Carbon monoxide (CO) is an invisible, odorless, tasteless gas produced when fuels don’t burn completely, or are exposed to heat (usually fire).
These fuels include: wood, coal, charcoal, oil, natural gas, gasoline, kerosene, and propane. Because carbon monoxide poses a serious public health risk, most states in the U.S. have made carbon monoxide alarms mandatory in homes.
To learn more about your state's carbon monoxide laws, check out Carbon Monoxide Detectors State Statutes
According to the National Fire Protection Association (NFPA), several common appliances are often sources of carbon monoxide, including oil or gas burning furnaces, gas ovens, wood-burning fireplaces, and charcoal grills. Carbon monoxide levels can rise quickly if any of these appliances are not properly maintained, are improperly ventilated or malfunction.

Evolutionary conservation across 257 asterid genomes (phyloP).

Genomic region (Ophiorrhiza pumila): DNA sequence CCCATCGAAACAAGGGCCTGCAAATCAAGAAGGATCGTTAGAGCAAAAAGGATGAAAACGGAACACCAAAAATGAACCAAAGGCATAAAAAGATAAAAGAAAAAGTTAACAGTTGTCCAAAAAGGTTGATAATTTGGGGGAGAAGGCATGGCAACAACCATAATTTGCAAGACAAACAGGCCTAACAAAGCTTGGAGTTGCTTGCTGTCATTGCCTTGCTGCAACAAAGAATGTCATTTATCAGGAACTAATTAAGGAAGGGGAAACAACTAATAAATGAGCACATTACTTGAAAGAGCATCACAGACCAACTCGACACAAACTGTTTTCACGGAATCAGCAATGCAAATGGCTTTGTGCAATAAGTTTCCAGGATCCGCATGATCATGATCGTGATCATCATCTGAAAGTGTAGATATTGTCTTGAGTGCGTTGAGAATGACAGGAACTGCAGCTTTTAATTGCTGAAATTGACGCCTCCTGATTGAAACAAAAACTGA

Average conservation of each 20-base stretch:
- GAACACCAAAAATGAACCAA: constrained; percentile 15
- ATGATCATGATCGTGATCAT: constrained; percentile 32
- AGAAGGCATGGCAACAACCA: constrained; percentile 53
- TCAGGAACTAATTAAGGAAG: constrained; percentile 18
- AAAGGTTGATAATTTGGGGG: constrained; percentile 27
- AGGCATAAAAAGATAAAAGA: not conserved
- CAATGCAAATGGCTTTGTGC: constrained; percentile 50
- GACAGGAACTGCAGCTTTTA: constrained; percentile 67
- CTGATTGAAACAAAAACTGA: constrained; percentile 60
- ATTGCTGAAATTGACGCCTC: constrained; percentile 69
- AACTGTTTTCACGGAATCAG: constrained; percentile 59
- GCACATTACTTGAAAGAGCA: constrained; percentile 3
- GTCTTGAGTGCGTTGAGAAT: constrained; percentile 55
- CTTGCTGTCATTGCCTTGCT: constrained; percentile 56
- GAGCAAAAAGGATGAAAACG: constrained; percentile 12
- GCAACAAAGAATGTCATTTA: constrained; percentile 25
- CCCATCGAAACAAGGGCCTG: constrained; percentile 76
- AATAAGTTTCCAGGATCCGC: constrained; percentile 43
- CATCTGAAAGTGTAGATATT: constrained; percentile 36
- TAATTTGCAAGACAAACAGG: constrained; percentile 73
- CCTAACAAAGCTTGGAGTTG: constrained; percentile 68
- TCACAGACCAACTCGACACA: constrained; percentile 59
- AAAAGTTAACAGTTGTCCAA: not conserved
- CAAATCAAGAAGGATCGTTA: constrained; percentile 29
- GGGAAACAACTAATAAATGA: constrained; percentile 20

Proper airflow through the home helps to lower levels of carbon monoxide. "Air-tight" homes with added insulation, sealed windows, and other weatherproofing can "trap" carbon monoxide inside. Electrical appliances typically do not produce carbon monoxide.
To learn more about carbon monoxide, visit the NFPA.
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Source: National Fire Protection Association (NFPA)